Around 3pm the storm finally let up. Low on food (as planned, it was the end of our trip), we had to make our miles for the day. Over the next seven hours, we managed to ford the still mostly swollen creek, along with two others, and in complete darkness finally reached the base of Mount Whitney. We pitched camp just above the famous Guitar Lake. At 11,500 in elevation, we gaped as a full moon, just above the horizon, reflected across the lake. Clouds blanketed the valley thousands of feet below. Us and the lake, we're part of a world above. The brightest of stars gleamed against a blackness that can only be seen in the most remote, light deprived, corners of Earth.
I stayed up an extra hour to gaze at the scene before me, knowing I might not set eyes on something so beautiful the rest of my life. After all the freezing rain, flooded creek crossings, and turmoil of the day, this was the calm after the storm. Everything was still and perfectly clear now. Deeply relaxed, I thought how tomorrow would be an easy, beautiful day to summit Mount Whitney.
I was wrong.
At first it was a novelty as we switchbacked our way up the backside of Mount Whitney. A couple inches of snow on the ground from the previous days storm, no problem. But as we climbed, the clear, crisp morning air quickly turned to a thick soup of clouds and light flakes of snow started to fall. “Wow, snow in August, who would have thought...” I said. Five minutes later, light flakes had become fast, heavy snowfall. This wasn't good.
We found ourselves with five or six other backpackers at a critical decision point. The trail came to a “T” along the ridgeline. One could continue on down the front side of the mountain (to the end of the trail) or head up the 1.9 mile offshoot to Whitney's summit. There was over a foot of snow on the ground at this point. Everyone around us immediately continued on down the mountain. Nervous, but determined, I told myself we were here to reach that peak, to summit diabetes. We weren't giving up that easy. I drew a deep breath and started up the trail towards the top of Whitney, Haley in toe.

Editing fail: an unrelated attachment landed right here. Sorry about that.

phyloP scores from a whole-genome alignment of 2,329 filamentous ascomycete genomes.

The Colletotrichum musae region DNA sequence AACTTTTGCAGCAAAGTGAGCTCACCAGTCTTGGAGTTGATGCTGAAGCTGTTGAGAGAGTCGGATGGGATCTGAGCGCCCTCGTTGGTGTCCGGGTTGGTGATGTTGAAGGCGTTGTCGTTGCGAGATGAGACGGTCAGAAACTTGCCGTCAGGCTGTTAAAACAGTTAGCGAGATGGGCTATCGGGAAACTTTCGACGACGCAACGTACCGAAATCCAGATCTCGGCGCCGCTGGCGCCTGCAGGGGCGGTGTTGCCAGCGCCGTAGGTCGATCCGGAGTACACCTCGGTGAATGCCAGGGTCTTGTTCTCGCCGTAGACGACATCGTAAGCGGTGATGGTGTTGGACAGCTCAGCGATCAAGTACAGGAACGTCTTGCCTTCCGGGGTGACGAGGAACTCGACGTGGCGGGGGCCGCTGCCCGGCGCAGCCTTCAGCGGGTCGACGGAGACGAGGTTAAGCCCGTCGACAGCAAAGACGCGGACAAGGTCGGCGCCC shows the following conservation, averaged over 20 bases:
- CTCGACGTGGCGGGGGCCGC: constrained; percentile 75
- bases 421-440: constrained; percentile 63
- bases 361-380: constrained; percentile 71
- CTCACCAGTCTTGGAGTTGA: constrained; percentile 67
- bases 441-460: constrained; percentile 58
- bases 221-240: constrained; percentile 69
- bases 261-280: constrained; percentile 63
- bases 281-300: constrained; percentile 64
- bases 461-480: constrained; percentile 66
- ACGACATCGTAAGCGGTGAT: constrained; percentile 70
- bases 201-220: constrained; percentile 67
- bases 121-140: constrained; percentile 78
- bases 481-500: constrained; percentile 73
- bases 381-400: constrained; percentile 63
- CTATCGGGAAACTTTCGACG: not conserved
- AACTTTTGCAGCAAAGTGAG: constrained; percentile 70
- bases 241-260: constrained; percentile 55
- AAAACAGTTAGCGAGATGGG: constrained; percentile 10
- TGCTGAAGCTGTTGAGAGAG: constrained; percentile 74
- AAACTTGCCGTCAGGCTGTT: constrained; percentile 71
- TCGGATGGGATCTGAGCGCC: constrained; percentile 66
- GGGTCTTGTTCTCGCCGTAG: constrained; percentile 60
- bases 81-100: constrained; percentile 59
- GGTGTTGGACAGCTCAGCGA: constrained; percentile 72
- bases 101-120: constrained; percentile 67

My legs and feet were freezing. Both Haley and I were wearing shorts (our light hiking pants were soaked from yesterdays rain) and our shoes were filling with snow. In a especially treacherous section, we dug our hiking poles in deeply with each step we took as we nearly slid off a drop that would have ended us. My determination waned and thoughts of what would happen if we died up here ran through my head. At least the fundraiser would be very successful, I joked with Haley.
We met a handful of people coming back down the trail, none of them had made the summit. They all told us the same thing: it's too dangerous, you're going to lose the trail in the snow, turn around. They also asked how we could possibly be wearing shorts.
Once again, we survived the most exposed, slippery points along the ridgeline and made our way down the infamous 99 switchbacks on the front side of Mount Whitney, shivering the entire way. Both Haley and I cried as we made our way down, utterly defeated and disappointed that what we had hiked so far for, was right there, but we couldn't reach it. We would have to go home to family, friends, live television interviews, and tell everyone that we were staring at the finish line, but couldn't reach it.